Robert Browning was an English poet and playwright whose mastery of the dramatic monologue made him one of the foremost Victorian poets. His poems are known for their irony, characterization, dark humour, social commentary, historical settings, and challenging vocabulary and syntax. Browning’s early career began promisingly, but was not a success. The long poem Pauline brought him to the attention of Dante Gabriel Rossetti, and was followed by Paracelsus, which was praised by Wordsworth and Dickens, but in 1840 the difficult Sordello, which was seen as wilfuly obscure, brought his poetry into disrepute. “The Last Ride Together” by Robert Browning is a monologue of a rejected lover exploring the end of a love affair. The title suggests the last ride that the lover has spent with his love. However, the poet wants to convey through the narrator that rather than feeling sad about the end, he should be happy for the love that he underwent and which remains in his memory.
Summary of The Last Ride Together by Robert Browning
The first stanza presents a self-consolation. It’s based on the underlying theory of ‘blame it all on fate’. Of course the poem talks about love and its attendant failures. The speaker thinks that failure is inevitable as he himself has failed. He is attempting to reduce his pain by trying to curtail his desires. Words are so chosen to convey the feeling of polite resignation and acceptance of defeat. The word ‘since’ is used five times in the same paragraph which in one hand may indicate to the fact that Browning got involved in an emotional flow and lost control over his poetic polish of words.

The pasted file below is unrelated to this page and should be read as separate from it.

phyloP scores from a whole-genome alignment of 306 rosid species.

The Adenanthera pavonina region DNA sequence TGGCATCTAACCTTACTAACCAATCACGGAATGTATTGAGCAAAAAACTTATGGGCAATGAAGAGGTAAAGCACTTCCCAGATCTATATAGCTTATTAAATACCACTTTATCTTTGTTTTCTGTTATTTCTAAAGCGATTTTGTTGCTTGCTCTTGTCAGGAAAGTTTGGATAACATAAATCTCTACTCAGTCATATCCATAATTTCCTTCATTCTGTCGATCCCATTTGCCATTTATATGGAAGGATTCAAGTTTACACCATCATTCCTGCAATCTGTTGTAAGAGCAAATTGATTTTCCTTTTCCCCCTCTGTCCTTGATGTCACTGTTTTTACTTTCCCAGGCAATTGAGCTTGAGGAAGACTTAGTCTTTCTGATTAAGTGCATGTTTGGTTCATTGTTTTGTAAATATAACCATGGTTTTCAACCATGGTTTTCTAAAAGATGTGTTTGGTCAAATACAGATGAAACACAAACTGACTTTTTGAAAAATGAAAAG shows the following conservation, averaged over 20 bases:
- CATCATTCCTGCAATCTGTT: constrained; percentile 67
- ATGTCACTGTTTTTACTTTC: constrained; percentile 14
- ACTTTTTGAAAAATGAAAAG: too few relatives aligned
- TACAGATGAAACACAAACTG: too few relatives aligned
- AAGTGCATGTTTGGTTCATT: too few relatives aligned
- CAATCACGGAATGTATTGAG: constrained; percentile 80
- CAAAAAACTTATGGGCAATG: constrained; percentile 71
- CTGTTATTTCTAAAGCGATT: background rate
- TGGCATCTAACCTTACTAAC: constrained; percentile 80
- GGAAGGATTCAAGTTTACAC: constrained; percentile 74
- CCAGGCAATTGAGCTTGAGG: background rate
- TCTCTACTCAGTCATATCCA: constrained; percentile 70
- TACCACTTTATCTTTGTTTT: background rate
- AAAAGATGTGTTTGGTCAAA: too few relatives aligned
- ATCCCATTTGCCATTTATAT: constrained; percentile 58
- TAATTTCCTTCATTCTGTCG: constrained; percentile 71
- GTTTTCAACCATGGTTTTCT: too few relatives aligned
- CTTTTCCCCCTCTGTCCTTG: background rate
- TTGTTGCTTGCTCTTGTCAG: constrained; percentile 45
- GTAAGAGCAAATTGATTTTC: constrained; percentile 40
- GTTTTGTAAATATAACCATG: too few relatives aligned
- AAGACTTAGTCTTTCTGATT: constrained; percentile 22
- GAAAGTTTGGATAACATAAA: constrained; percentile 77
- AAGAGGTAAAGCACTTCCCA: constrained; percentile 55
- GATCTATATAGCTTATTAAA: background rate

Moreover, the diction is superficial, and of superhuman psychology because a man who has been ditched can’t have too many good things to say about the former flame unless of course he is ironical about it. Generally, browning though a Dramatic Monologist is one of the profoundest lyricists which can be determined by the rhyme scheme – aa, bb, caa, bb, c and the predominant rhythm i.e. iambic pentameter. In fact the whole paragraph is rhetorical.
The second stanza deals with the anticipation of a response by the speaker from the mistress. It is this dilemma and wait for the answer that contributes to the dramatic effect of the poem. The stanza progresses thus – from spine chilling excitement and anticipation to joy to relief and finally to ecstasy. The images of the mistress bending her brow, her “deep dark eyes”, her breathing and consequent heaving of the bosom and her blush conveys an almost erotic charm to the poem. In a superb metaphor – “With life or death in the balance”. The speaker compares yes with life and no with death. Rhythm and rhyme adds a lyrical charm to the dramatic poem.
The diction provides a picture of the action in the man with which Browning was more concerned. It clearly brings out the anxiety and the emotional turmoil in the speaker’s brain. Words like – ‘bent that brow’ refers to the brooding of the lady over the proposal. ‘Fixed’ and ‘breathing’ clearly brings out the anxiety of the speaker. The condition of ‘yes and ‘no’ has been beautifully painted as ‘life’ and ‘death’ respectively. The stanza could also be memorable for the line – “Who knows but the world may end tonight”. This line affirms the stupid optimism of the speaker who becomes as a much a butt of ridicule as the people he satirizes for their failures.